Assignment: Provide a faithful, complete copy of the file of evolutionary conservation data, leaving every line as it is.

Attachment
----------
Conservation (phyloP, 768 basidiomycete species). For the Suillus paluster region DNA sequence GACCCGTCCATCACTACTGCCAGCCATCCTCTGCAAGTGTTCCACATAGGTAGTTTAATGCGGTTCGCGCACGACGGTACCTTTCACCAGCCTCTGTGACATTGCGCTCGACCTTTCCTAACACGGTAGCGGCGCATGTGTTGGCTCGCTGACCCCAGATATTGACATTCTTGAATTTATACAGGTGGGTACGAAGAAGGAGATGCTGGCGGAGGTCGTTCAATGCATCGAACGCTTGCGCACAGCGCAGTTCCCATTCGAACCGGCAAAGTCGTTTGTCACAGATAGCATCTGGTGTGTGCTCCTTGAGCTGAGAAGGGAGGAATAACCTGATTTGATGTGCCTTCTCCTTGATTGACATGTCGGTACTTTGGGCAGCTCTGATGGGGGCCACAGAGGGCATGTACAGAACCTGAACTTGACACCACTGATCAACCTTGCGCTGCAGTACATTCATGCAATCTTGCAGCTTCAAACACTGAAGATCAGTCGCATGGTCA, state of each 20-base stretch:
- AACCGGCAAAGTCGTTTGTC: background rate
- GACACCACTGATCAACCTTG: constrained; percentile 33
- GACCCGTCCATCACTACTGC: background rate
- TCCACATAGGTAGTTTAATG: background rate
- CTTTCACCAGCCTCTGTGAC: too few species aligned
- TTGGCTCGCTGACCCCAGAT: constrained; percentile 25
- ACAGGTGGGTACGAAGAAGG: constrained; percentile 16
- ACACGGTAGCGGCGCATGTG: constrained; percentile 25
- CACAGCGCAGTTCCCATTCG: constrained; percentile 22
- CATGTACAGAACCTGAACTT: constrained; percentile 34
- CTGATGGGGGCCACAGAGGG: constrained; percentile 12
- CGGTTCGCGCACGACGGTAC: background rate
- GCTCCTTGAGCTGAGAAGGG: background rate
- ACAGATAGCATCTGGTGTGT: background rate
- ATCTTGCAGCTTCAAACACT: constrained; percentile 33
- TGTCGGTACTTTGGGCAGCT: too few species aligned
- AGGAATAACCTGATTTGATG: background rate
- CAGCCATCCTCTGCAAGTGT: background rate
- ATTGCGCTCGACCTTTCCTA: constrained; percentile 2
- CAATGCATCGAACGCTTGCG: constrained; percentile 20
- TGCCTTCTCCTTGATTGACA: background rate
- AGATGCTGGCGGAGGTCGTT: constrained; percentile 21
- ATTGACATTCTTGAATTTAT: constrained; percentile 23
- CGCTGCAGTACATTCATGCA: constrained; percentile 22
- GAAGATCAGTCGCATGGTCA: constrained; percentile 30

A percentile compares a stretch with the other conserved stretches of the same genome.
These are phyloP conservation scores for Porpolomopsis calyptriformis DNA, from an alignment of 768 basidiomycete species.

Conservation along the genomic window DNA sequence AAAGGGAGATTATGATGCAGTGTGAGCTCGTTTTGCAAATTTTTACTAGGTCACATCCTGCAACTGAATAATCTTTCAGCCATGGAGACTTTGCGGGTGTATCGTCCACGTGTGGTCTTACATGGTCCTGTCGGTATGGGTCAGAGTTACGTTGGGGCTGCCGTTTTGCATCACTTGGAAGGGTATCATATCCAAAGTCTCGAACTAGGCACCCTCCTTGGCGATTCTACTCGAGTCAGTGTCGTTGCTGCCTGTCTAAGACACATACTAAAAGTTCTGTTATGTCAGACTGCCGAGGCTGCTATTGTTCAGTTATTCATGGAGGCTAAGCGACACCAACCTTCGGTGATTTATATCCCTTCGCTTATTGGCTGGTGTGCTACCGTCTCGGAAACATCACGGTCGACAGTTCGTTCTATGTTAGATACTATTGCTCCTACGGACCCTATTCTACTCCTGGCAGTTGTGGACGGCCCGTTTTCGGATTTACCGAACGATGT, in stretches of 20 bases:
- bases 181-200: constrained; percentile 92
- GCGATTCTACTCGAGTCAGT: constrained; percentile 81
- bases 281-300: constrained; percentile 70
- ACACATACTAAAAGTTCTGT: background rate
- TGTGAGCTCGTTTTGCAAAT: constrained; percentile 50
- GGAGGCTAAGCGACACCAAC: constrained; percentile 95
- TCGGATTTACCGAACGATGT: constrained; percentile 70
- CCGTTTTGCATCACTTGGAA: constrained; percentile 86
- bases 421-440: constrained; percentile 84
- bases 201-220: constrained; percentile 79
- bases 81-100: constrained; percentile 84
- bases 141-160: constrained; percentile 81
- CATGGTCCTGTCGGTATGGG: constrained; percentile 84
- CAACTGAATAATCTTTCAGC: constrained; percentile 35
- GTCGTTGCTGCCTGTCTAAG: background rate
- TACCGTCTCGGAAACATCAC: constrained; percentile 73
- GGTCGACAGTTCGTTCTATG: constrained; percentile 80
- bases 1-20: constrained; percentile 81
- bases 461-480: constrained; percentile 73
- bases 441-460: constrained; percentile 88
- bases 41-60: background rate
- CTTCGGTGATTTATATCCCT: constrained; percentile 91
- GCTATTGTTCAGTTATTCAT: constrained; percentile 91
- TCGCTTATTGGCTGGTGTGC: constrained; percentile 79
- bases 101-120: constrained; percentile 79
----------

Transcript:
Conservation (phyloP, 768 basidiomycete species). For the Suillus paluster region DNA sequence GACCCGTCCATCACTACTGCCAGCCATCCTCTGCAAGTGTTCCACATAGGTAGTTTAATGCGGTTCGCGCACGACGGTACCTTTCACCAGCCTCTGTGACATTGCGCTCGACCTTTCCTAACACGGTAGCGGCGCATGTGTTGGCTCGCTGACCCCAGATATTGACATTCTTGAATTTATACAGGTGGGTACGAAGAAGGAGATGCTGGCGGAGGTCGTTCAATGCATCGAACGCTTGCGCACAGCGCAGTTCCCATTCGAACCGGCAAAGTCGTTTGTCACAGATAGCATCTGGTGTGTGCTCCTTGAGCTGAGAAGGGAGGAATAACCTGATTTGATGTGCCTTCTCCTTGATTGACATGTCGGTACTTTGGGCAGCTCTGATGGGGGCCACAGAGGGCATGTACAGAACCTGAACTTGACACCACTGATCAACCTTGCGCTGCAGTACATTCATGCAATCTTGCAGCTTCAAACACTGAAGATCAGTCGCATGGTCA, state of each 20-base stretch:
- AACCGGCAAAGTCGTTTGTC: background rate
- GACACCACTGATCAACCTTG: constrained; percentile 33
- GACCCGTCCATCACTACTGC: background rate
- TCCACATAGGTAGTTTAATG: background rate
- CTTTCACCAGCCTCTGTGAC: too few species aligned
- TTGGCTCGCTGACCCCAGAT: constrained; percentile 25
- ACAGGTGGGTACGAAGAAGG: constrained; percentile 16
- ACACGGTAGCGGCGCATGTG: constrained; percentile 25
- CACAGCGCAGTTCCCATTCG: constrained; percentile 22
- CATGTACAGAACCTGAACTT: constrained; percentile 34
- CTGATGGGGGCCACAGAGGG: constrained; percentile 12
- CGGTTCGCGCACGACGGTAC: background rate
- GCTCCTTGAGCTGAGAAGGG: background rate
- ACAGATAGCATCTGGTGTGT: background rate
- ATCTTGCAGCTTCAAACACT: constrained; percentile 33
- TGTCGGTACTTTGGGCAGCT: too few species aligned
- AGGAATAACCTGATTTGATG: background rate
- CAGCCATCCTCTGCAAGTGT: background rate
- ATTGCGCTCGACCTTTCCTA: constrained; percentile 2
- CAATGCATCGAACGCTTGCG: constrained; percentile 20
- TGCCTTCTCCTTGATTGACA: background rate
- AGATGCTGGCGGAGGTCGTT: constrained; percentile 21
- ATTGACATTCTTGAATTTAT: constrained; percentile 23
- CGCTGCAGTACATTCATGCA: constrained; percentile 22
- GAAGATCAGTCGCATGGTCA: constrained; percentile 30

A percentile compares a stretch with the other conserved stretches of the same genome.
These are phyloP conservation scores for Porpolomopsis calyptriformis DNA, from an alignment of 768 basidiomycete species.

Conservation along the genomic window DNA sequence AAAGGGAGATTATGATGCAGTGTGAGCTCGTTTTGCAAATTTTTACTAGGTCACATCCTGCAACTGAATAATCTTTCAGCCATGGAGACTTTGCGGGTGTATCGTCCACGTGTGGTCTTACATGGTCCTGTCGGTATGGGTCAGAGTTACGTTGGGGCTGCCGTTTTGCATCACTTGGAAGGGTATCATATCCAAAGTCTCGAACTAGGCACCCTCCTTGGCGATTCTACTCGAGTCAGTGTCGTTGCTGCCTGTCTAAGACACATACTAAAAGTTCTGTTATGTCAGACTGCCGAGGCTGCTATTGTTCAGTTATTCATGGAGGCTAAGCGACACCAACCTTCGGTGATTTATATCCCTTCGCTTATTGGCTGGTGTGCTACCGTCTCGGAAACATCACGGTCGACAGTTCGTTCTATGTTAGATACTATTGCTCCTACGGACCCTATTCTACTCCTGGCAGTTGTGGACGGCCCGTTTTCGGATTTACCGAACGATGT, in stretches of 20 bases:
- bases 181-200: constrained; percentile 92
- GCGATTCTACTCGAGTCAGT: constrained; percentile 81
- bases 281-300: constrained; percentile 70
- ACACATACTAAAAGTTCTGT: background rate
- TGTGAGCTCGTTTTGCAAAT: constrained; percentile 50
- GGAGGCTAAGCGACACCAAC: constrained; percentile 95
- TCGGATTTACCGAACGATGT: constrained; percentile 70
- CCGTTTTGCATCACTTGGAA: constrained; percentile 86
- bases 421-440: constrained; percentile 84
- bases 201-220: constrained; percentile 79
- bases 81-100: constrained; percentile 84
- bases 141-160: constrained; percentile 81
- CATGGTCCTGTCGGTATGGG: constrained; percentile 84
- CAACTGAATAATCTTTCAGC: constrained; percentile 35
- GTCGTTGCTGCCTGTCTAAG: background rate
- TACCGTCTCGGAAACATCAC: constrained; percentile 73
- GGTCGACAGTTCGTTCTATG: constrained; percentile 80
- bases 1-20: constrained; percentile 81
- bases 461-480: constrained; percentile 73
- bases 441-460: constrained; percentile 88
- bases 41-60: background rate
- CTTCGGTGATTTATATCCCT: constrained; percentile 91
- GCTATTGTTCAGTTATTCAT: constrained; percentile 91
- TCGCTTATTGGCTGGTGTGC: constrained; percentile 79
- bases 101-120: constrained; percentile 79